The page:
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Education Provided to Undergraduate Nursing Students About End-of-Life Care

Alt-Gehrman, Penny MSN, RN

Journal of Hospice & Palliative Nursing: December 2017 - Volume 19 - Issue 6 - p 571–579
doi: 10.1097/NJH.0000000000000390
Feature Articles

Many nurses do not feel prepared to care for patients and families at the end of life (EOL). Because nurses are the health care professionals who spend the most time with patients and their families at the EOL, this is concerning. Nurses will experience death as a part of their practice and must care for the patients' significant others during times of sorrow and stress. The purpose of this literature review was to determine what is provided to undergraduate nursing students regarding EOL. The literature shows that a nurse with a positive attitude can improve the EOL experience for the patient and family. Three main themes emerged from the literature: a positive attitude, knowledge, and confidence/competence/comfort. One glaring omission is the care of the family of the dying patient. More research must be performed.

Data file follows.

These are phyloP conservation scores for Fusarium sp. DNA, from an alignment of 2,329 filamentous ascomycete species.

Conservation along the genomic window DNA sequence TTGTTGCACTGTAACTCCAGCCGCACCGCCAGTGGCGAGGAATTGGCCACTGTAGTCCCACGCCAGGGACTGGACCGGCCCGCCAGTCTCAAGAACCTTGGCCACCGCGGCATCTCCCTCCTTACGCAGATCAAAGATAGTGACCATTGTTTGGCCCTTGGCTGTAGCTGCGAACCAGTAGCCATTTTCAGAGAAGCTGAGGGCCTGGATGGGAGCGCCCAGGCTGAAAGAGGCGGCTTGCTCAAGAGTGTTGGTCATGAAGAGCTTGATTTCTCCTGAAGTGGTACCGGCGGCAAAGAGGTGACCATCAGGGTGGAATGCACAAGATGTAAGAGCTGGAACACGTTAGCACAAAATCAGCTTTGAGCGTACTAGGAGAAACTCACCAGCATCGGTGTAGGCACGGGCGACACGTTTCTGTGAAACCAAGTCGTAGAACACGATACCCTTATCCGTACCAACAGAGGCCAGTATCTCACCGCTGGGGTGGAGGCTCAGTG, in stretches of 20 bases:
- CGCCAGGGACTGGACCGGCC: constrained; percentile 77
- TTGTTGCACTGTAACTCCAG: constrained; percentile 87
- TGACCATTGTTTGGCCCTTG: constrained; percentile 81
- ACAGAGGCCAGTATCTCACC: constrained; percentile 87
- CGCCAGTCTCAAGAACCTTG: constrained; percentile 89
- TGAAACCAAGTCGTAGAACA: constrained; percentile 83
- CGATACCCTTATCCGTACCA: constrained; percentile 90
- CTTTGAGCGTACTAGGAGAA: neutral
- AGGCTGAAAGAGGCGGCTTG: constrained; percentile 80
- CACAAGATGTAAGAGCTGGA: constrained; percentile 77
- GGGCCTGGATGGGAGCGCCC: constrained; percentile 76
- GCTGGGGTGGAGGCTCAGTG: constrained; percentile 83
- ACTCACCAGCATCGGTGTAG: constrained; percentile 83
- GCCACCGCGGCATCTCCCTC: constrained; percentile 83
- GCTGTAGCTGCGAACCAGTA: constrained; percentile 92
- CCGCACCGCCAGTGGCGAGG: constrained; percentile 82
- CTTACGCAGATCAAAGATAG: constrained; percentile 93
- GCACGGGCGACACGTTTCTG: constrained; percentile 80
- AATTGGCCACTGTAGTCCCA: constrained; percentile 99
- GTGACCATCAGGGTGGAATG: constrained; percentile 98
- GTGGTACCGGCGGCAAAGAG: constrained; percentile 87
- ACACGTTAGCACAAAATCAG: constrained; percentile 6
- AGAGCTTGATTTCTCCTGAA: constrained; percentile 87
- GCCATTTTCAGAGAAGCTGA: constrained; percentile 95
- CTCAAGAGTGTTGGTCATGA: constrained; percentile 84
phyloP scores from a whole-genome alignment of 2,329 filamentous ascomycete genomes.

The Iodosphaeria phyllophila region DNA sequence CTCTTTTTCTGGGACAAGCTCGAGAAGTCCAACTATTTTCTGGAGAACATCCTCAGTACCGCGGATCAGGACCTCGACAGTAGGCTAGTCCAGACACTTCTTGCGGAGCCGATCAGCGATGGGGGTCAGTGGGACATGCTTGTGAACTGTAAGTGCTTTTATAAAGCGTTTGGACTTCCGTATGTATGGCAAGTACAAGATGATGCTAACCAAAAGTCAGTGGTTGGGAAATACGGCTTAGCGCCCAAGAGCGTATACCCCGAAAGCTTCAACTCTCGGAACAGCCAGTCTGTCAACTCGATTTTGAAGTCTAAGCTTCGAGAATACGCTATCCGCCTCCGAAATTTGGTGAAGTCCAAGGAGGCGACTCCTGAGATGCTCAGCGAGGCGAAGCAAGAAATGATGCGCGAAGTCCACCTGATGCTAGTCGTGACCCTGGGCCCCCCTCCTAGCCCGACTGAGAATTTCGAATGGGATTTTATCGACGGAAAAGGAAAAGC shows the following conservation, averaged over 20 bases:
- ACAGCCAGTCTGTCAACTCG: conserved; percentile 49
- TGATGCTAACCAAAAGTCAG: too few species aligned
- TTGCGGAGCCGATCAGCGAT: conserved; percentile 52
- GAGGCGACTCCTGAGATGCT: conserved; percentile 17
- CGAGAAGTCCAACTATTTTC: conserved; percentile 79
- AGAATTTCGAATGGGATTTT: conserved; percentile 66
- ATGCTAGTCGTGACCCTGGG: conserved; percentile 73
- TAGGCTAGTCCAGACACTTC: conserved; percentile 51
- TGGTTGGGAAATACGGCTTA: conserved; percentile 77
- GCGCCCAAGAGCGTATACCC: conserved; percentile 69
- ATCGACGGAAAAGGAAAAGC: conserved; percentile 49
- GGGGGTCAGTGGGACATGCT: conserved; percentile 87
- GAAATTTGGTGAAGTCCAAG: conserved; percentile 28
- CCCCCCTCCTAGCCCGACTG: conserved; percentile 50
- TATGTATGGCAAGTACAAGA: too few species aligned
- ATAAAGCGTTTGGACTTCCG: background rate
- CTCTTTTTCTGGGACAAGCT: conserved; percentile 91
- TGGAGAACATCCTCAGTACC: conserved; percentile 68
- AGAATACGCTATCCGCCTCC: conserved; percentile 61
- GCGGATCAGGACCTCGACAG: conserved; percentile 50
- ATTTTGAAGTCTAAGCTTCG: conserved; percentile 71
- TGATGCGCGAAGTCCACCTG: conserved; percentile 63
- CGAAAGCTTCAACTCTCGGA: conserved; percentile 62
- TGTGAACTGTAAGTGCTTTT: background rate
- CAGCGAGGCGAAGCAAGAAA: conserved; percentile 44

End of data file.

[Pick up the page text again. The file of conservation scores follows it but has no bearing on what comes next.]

Penny Alt-Gehrman, MSN, RN, is Assistant Professor, Department of Nursing, Alverno College, Milwaukee.

Address correspondence to Penny Alt-Gehrman, MSN, RN, Alverno College, 3400 S 43rd St, PO Box 343922, Milwaukee, WI 53234-3922 (

The author has no conflicts of interest to disclose.

The author was a participant in the 2017 NLN Scholarly Writing Retreat, sponsored by the NLN Chamberlain College of Nursing Center for the Advancement of the Science of Nursing Education.

© 2017 by The Hospice and Palliative Nurses Association.